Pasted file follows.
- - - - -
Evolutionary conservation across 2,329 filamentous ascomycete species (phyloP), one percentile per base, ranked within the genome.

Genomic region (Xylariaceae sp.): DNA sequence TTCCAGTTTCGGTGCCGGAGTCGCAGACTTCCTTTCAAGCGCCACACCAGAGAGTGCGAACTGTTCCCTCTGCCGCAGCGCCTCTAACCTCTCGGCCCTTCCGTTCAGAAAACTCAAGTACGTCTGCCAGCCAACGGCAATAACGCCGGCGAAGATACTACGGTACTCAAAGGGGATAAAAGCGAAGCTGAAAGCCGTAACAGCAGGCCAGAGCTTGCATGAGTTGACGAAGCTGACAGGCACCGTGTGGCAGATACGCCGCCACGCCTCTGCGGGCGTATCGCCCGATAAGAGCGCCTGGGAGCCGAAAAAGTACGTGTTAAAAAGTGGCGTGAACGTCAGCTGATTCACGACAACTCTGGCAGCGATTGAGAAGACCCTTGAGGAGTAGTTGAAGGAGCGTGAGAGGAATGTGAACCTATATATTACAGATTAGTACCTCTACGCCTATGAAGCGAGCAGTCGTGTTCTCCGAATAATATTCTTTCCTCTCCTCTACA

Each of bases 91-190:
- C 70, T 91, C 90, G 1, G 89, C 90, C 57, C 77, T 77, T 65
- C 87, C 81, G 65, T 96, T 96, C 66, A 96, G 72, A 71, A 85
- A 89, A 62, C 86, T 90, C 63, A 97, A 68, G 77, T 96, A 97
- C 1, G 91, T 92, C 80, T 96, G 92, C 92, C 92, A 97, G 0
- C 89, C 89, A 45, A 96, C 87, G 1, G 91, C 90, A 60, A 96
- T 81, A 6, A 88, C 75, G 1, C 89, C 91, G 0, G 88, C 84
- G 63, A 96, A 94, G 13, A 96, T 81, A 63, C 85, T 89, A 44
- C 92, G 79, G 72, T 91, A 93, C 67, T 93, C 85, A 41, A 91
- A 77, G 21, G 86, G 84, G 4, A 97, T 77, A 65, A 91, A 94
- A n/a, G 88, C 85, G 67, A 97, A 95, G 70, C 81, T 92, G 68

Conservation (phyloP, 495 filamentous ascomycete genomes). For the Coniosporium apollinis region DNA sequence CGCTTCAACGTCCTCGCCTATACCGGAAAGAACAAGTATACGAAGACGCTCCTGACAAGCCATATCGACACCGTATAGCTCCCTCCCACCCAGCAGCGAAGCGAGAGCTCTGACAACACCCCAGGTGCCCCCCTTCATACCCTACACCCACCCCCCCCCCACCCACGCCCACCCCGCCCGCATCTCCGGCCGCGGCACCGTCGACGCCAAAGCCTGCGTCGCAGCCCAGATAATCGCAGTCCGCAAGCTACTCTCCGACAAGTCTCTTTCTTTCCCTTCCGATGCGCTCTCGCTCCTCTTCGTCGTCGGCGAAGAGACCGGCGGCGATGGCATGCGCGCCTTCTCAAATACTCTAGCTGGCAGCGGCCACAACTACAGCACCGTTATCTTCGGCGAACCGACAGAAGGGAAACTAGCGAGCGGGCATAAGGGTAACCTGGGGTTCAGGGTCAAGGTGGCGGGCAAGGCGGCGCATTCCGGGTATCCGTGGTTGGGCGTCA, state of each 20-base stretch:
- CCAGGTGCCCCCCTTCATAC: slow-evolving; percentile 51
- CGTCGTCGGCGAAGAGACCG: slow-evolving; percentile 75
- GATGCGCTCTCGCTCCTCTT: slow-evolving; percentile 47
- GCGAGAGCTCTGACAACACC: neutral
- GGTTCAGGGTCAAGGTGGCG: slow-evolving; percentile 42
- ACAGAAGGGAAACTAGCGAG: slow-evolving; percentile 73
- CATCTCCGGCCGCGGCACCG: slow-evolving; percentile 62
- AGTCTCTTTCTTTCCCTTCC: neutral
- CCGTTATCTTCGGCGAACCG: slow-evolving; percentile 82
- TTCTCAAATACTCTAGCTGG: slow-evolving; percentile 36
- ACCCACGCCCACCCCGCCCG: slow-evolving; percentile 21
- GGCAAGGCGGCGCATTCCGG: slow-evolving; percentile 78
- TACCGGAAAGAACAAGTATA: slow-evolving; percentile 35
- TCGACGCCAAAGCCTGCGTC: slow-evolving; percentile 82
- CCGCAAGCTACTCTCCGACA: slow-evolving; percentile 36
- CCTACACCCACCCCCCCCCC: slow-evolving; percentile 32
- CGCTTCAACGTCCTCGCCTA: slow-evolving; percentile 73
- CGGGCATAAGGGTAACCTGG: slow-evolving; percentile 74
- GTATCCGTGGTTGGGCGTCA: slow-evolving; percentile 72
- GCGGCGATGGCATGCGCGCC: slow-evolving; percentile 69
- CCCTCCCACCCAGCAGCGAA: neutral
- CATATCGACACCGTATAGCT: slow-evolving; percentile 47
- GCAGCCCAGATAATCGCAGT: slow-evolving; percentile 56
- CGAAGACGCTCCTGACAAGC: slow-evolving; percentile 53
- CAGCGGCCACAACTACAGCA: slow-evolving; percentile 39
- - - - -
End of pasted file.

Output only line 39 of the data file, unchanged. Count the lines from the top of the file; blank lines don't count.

- CAGCGGCCACAACTACAGCA: slow-evolving; percentile 39